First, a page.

Insomnia is a condition marked by persistent symptoms related to sleep, such as difficulty falling and staying asleep. It also includes consistent unrestful sleep that occurs despite getting adequate sleep. Insomnia is linked to detox because it’s common in individuals recovering from long-term substance abuse, especially in those recovering from alcoholism. According to a study published in the Journal of Addiction Medicine, insomnia is five times more common among those in early recovery compared to the general population. If you’ve never heard of alcohol withdrawal insomnia or suspect that you’re struggling with it, here’s what you should know.
Why Does Alcohol Cause Insomnia?
Alcohol detox is an imperative part of getting sober. But with detox comes withdrawal. Withdrawal is different for everyone, and the severity of withdrawal symptoms depends on several different factors. While some may be lucky enough to get by with a few annoying but manageable side effects, others may experience more severe, persevering symptoms.
Shaking, sweating, and nausea are all common symptoms that go away quickly, but sleep problems like alcohol withdrawal and insomnia can haunt recovering alcoholics for a while. Anywhere from 25 to 72% of patients receiving alcohol abuse treatment report experiencing sleep problems.1 Although recovering from alcohol and insomnia go hand in hand, many people with alcohol use disorders already struggled with insomnia before their treatment began.
It’s common for people with drinking problems to use alcohol to help them fall asleep. This is due to alcohol’s relaxing effects, which are produced by the substance’s impact on the neurotransmitter GABA. Specifically known as an inhibitory neurotransmitter, this chemical messenger sends signals to nerve cells to reduce excitation and activity, thus causing symptoms like relaxation, calmness, and sometimes sleepiness.
However, while drinking can help people fall asleep faster, it can make sleep problems like insomnia worse in the long run. People who regularly use alcohol as a sleep aid are more tired and less alert than people who do not drink alcohol at night.2 This is mainly due to the substance’s impact on the brain and body’s ability to sustain a normal sleep schedule.
Alcohol detox insomnia is mainly the result of drinking’s impact on the individual’s sleep schedule. High doses of alcohol can increase the time it takes someone to fall asleep.2 Drinking high amounts of alcohol can also inhibit Rapid Eye Movement (REM) sleep which is thought to help with memory consolidation. It’s also considered the sleep stage in which we experience the deepest sleep.
Although the effects of alcohol and insomnia become less prominent as regular alcohol use continues, there is usually a REM rebound effect when drinking stops or when the individual undergoes a medical detox.2 This sudden change may be part of the reason for alcohol withdrawal insomnia as the body is trying to adjust back to a normal sleep cycle, sometimes years after being out of whack. This increase in REM can also lead to sleep disruption later in the night from increased dreaming and nightmares.2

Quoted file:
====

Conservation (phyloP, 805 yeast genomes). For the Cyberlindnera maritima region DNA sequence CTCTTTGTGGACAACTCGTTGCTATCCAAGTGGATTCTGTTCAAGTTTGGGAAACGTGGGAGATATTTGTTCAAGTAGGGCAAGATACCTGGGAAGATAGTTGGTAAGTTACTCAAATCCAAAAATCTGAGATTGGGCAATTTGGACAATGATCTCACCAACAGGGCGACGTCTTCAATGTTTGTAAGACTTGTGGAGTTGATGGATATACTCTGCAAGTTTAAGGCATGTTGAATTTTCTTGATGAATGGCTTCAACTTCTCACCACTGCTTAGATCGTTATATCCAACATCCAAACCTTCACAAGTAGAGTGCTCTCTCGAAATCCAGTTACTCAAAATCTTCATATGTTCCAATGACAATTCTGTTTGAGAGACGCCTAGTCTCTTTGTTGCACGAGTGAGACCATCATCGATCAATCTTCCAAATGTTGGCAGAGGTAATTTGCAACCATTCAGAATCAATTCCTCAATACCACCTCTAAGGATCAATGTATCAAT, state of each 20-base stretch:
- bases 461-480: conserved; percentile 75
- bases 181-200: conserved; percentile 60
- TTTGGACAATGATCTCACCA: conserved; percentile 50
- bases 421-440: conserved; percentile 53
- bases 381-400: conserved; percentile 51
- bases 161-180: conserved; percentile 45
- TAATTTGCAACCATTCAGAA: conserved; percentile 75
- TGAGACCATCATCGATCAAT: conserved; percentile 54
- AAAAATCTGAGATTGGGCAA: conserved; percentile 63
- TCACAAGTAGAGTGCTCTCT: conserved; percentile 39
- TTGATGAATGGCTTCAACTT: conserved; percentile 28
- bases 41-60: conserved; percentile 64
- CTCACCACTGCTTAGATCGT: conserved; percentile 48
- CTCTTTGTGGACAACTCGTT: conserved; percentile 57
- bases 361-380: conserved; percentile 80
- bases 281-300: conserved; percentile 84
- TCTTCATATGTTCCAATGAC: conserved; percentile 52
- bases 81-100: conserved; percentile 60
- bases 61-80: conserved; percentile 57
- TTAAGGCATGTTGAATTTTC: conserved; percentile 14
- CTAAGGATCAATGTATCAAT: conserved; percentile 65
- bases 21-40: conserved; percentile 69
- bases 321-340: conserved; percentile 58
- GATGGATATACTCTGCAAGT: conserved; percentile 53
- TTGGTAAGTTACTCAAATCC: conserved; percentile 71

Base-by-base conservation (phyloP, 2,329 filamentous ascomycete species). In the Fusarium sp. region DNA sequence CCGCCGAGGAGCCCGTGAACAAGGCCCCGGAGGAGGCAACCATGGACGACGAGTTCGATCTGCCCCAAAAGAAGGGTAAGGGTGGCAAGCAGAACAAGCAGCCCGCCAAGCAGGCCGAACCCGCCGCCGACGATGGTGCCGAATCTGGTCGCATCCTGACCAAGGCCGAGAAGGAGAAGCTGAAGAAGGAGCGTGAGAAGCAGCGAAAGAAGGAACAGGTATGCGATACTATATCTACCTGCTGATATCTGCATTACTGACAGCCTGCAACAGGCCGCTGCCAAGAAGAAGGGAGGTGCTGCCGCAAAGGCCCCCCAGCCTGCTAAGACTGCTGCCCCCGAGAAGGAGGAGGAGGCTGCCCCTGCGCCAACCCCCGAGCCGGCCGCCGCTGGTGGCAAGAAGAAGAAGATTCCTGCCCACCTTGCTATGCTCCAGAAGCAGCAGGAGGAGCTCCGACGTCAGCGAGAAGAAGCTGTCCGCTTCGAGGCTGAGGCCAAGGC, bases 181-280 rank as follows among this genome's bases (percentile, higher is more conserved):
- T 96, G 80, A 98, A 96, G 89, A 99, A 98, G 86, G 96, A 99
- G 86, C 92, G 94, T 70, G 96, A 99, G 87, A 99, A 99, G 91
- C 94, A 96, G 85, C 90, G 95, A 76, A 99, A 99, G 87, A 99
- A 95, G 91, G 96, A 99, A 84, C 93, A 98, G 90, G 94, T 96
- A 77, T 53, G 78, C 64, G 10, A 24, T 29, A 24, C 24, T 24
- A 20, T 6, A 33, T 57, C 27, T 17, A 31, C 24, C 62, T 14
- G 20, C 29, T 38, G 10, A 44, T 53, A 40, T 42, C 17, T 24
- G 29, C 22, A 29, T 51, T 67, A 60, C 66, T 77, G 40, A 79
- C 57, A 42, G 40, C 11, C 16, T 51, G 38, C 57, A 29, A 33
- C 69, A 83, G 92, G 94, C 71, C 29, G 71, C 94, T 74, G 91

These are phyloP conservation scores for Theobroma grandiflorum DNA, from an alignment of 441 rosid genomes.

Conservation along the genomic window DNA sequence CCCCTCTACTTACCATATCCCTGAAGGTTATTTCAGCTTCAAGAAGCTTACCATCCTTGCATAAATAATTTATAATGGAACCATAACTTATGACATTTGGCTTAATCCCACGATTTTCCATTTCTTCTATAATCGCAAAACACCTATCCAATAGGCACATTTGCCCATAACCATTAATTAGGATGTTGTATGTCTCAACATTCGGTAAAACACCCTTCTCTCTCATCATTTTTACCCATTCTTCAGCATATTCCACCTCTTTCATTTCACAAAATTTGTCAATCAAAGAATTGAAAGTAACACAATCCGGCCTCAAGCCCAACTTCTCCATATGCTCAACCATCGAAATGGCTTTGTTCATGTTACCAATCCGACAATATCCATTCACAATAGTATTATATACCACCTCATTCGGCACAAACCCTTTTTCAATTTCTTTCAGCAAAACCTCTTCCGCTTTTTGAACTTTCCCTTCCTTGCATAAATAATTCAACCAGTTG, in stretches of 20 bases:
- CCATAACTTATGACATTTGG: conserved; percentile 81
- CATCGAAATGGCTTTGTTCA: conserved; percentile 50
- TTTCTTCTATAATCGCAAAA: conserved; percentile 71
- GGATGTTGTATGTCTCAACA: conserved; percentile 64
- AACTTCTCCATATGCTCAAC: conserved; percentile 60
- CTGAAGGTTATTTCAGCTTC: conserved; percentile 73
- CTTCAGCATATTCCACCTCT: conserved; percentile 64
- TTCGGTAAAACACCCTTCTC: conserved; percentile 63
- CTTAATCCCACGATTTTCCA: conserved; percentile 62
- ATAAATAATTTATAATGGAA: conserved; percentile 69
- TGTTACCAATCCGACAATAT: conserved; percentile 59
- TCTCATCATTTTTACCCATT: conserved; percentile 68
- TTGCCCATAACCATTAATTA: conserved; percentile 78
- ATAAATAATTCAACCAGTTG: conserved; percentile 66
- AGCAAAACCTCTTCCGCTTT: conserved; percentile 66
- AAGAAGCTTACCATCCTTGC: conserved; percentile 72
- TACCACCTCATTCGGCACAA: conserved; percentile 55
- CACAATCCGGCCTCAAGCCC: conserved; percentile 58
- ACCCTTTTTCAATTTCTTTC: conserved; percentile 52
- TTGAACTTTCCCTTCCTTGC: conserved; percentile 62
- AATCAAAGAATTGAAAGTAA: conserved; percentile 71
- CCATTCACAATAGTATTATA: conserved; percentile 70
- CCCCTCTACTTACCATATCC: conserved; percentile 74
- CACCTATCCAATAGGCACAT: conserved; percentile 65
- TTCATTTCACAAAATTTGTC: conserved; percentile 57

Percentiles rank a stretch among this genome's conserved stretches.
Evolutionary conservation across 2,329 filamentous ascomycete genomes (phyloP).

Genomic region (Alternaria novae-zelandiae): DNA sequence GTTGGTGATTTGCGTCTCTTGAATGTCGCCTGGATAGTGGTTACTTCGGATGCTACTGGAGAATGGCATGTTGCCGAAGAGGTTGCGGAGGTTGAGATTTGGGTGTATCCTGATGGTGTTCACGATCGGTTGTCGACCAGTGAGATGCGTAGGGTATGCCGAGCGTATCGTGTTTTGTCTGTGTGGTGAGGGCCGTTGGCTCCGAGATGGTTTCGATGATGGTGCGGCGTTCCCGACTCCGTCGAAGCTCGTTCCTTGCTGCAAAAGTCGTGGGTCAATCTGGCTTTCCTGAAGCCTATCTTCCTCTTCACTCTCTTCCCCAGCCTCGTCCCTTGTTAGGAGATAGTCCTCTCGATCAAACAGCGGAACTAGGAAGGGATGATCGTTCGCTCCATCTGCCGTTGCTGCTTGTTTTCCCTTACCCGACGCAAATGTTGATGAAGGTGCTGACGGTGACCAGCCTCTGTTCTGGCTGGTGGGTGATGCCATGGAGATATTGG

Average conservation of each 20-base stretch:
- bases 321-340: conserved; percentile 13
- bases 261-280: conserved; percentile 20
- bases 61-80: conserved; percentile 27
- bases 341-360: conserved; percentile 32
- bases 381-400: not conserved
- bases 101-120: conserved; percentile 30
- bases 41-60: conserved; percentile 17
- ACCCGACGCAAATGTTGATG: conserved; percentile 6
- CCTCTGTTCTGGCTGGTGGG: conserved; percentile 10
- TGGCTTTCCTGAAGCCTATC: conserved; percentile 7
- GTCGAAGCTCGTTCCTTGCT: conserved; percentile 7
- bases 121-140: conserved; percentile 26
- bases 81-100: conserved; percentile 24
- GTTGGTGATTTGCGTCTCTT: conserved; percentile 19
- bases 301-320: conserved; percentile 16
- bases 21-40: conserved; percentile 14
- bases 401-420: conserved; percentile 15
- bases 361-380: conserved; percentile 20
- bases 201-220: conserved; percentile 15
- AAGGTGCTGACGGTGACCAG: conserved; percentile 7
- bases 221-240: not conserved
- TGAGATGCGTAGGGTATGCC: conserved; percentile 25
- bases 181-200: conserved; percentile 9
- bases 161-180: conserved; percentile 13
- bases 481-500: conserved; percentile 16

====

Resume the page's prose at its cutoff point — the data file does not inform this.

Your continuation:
Furthermore, alcohol impacts the neurotransmitter GABA to produce sedation, impairment, and other typical side effects. However, GABA also plays a crucial role in helping the body regulate certain functions, including sedation and relaxation crucial for sleep. Alcohol harms the natural production and stimulation of GABA in the long run, damaging a variety of functions, including the body’s ability to regulate and manage sleep.
How Long Does Alcohol Withdrawal Insomnia Last?
The alcohol withdrawal insomnia timeline is different for everyone, but sometimes symptoms of insomnia from alcohol withdrawal are still present even months after the person has quit drinking.3 While the seriousness and duration of withdrawal symptoms usually depend largely on the severity of the addiction, alcohol withdrawal sleep problems may not follow this same pattern.
A study found that the severity of alcohol withdrawal insomnia depended more on the person’s level of depressive symptoms rather than their drinking history.4 Even so, moderate to severe alcohol withdrawal symptoms, such as insomnia, typically last 72 hours and slowly dissipate in the following days and weeks. Fortunately, our drug rehab in Pennsylvania offers a residential treatment program that addresses symptoms like alcohol withdrawal insomnia to help clients recover and stick with their goals.
Alcohol Insomnia Treatment
Alcohol withdrawal insomnia is more than just annoying, persistent sleep problems; it’s also often associated with relapse.1 Aside from cravings and other withdrawals, insomnia can add more stress to the recovery process. It is necessary to address this promptly, especially considering the importance of rest for recovery. At Clearbrook Treatment Centers, we understand that recovery from a substance abuse problem comes with many hurdles, but we have our patients’ long-term success in mind.
If you or someone you care about is battling drug or alcohol abuse, don’t wait to get help. Call Clearbrook today at 570-536-9621 to learn more about our Pennsylvania addiction treatment, or send us your contact information, and one of our specialists will reach out to you right away.
- SAMHSA – Treating Sleep Problems of People in Recovery From Substance Use Disorders
- NCBI- Disturbed Sleep and Its Relationship to Alcohol Use
- Oxford Academic- Impact of Alcoholism on Sleep Architecture and EEG Power Spectra in Men and Women
- Wiley Online Library- Comprehensive Assessment of Insomnia in Recovering Alcoholics Using Daily Sleep Diaries and Ambulatory Monitoring